Supporting Second Chances

Supporting Second Chances

Providing Education and Training for Young People and Adults with Criminal Histories to Prepare them for Careers

Partnering with employers and service providers to create pathways to education and employment for youth and adults returning from incarceration, to reduce recidivism.

Lucretia Murphy
Senior Director

The figures can be hard to fathom; the faces easy to forget. More than 2 million people are incarcerated on any given day in the United States. Our country has the highest per capita prison rate in the world, around 720 people per 100,000 locked in state and federal prisons, local jails, and youth correctional facilities. There are many reasons we need to pay more attention to this population. One of the most important is this: Nearly all inmates eventually return to their communities

  • More than 95 percent of today’s prison population will be released at some point.
  • More than 700,000 people transition out of state and federal correctional facilities each year.

Full-time employment is one of the biggest predictors of successful reentry, but too many people who have been or are incarcerated do not have the skills or credentials they need to get good jobs.

Jobs for the Future works with partners across the country to develop education and training programs to prepare returning citizens for good jobs.

We are committed to ensuring that education and employment opportunities are available to justice-involved youth and adults.

Investing in people who have criminal histories is an investment in our country’s future—this is a population with talents that we cannot afford to lose. Read stories of people starting over after incarceration.

People returning from prison face major barriers to finding work—and not just the common bias against hiring anyone who has been convicted of a crime. As a group, these youth and adults lack critical characteristics of career success; they have lower education and skill levels than the general population and few are trained for specific occupations. Here are some of the facts:

  • The average state prisoner has a tenth-grade education.
  • About 70 percent of state prisoners have not completed high school.
  • Less than half of youth in juvenile facilities have a diploma or GED.

“With hundreds of former inmates returning to their communities each day, helping these individuals successfully reenter society must become a priority. They need access to education and occupational training to help them build careers and gain economic stability.”
– Maria Flynn, President and CEO, Jobs for the Future

Research consistently finds that employment is the key to decreasing recidivism and promoting economic mobility for returning citizens, but employers are often reluctant to hire people with criminal backgrounds. There are employers of every size who hire returning citizens, and JFF works to expand this pool of employers.

JFF engages employers and other stakeholders in four primary ways:
  1. Raise awareness and provide information. Illustrate the return on investment in supporting this untapped talent pool, spread lessons from employer champions already doing this work.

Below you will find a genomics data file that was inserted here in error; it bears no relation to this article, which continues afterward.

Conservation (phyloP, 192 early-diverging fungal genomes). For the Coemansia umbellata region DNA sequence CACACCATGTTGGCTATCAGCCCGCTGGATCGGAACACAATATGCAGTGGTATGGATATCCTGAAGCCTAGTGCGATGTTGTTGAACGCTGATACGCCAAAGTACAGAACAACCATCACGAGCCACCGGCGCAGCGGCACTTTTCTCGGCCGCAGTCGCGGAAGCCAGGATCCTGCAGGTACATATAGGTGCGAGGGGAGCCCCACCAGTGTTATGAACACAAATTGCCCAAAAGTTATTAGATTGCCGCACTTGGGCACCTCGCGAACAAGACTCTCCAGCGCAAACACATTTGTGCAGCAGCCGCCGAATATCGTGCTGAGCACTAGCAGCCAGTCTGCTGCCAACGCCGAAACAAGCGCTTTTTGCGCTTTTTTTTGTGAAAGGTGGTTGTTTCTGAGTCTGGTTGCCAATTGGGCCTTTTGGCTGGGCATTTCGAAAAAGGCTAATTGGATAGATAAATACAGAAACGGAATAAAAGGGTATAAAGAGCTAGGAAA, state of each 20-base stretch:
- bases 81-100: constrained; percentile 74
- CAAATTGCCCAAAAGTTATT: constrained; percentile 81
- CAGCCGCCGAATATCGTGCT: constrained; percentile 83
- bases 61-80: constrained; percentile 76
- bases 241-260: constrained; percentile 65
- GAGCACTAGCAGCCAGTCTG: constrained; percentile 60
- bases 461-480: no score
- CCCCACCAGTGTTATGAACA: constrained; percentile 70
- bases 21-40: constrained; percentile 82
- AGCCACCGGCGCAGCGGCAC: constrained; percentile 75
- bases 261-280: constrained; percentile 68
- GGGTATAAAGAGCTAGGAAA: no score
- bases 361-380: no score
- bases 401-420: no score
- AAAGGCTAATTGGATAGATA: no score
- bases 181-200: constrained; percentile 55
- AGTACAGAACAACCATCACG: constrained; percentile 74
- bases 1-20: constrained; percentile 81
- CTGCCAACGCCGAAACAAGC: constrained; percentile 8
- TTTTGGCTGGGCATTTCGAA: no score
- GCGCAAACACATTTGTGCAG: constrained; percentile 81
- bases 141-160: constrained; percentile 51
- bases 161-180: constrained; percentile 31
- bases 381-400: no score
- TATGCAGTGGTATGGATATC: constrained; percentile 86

2. Foster partnerships. Acclimate employers to the idea of hiring returning citizens, and create partnerships to deliver education and training.
  3. Provide technical assistance. Offer direct support in implementing reentry pathways programs.
  4. Design policy solutions. Work with state and federal policymakers to raise awareness about policies that promote effective reentry for young people and adults.

Building on JFF’s expertise on career pathways, we have been developing reentry education and training models with national, regional, and local partners. JFF is currently engaged in several initiatives serving people with criminal records:

Providing technical assistance for Improved Reentry Education (IRE). Through IRE, the U.S. Department of Education (DOE) awarded $8 million (over 3 years) to 9 communities to support educational attainment and reentry success for incarcerated individuals. As the Department’s technical assistance provider, JFF is working to build an evidence base on effective reentry education programs. 

Supporting the Juvenile Reentry Education Initiative. JFF is providing technical assistance to the DOE juvenile reentry education grants under a federal contract.

Training returning citizens as part of the Economic Opportunity project. JFF is collaborating with the Center for Employment Opportunities (CEO) to help young people recently released from incarceration gain the necessary work experience, skills, and confidence to find and retain employment. Under a $4 million U.S. Department of Labor grant, JFF will provide technical assistance, applying our proven education and training approaches for preparing individuals with low reading and math skills to earn marketable credentials.

Working with partners to adapt effective models. JFF works with communities participating in Annie E. Casey LEAP, Opportunity Works, an Opportunity Youth Incentive Fund to develop back on track models and collaborative community solutions to improve education credential attainment and overall well-being for opportunity youth with systems (juvenile justice and foster care) involvement.

Advancing policy. We have developed a policy framework identifying postsecondary policy barriers facing individuals returning from incarceration or with past criminal history.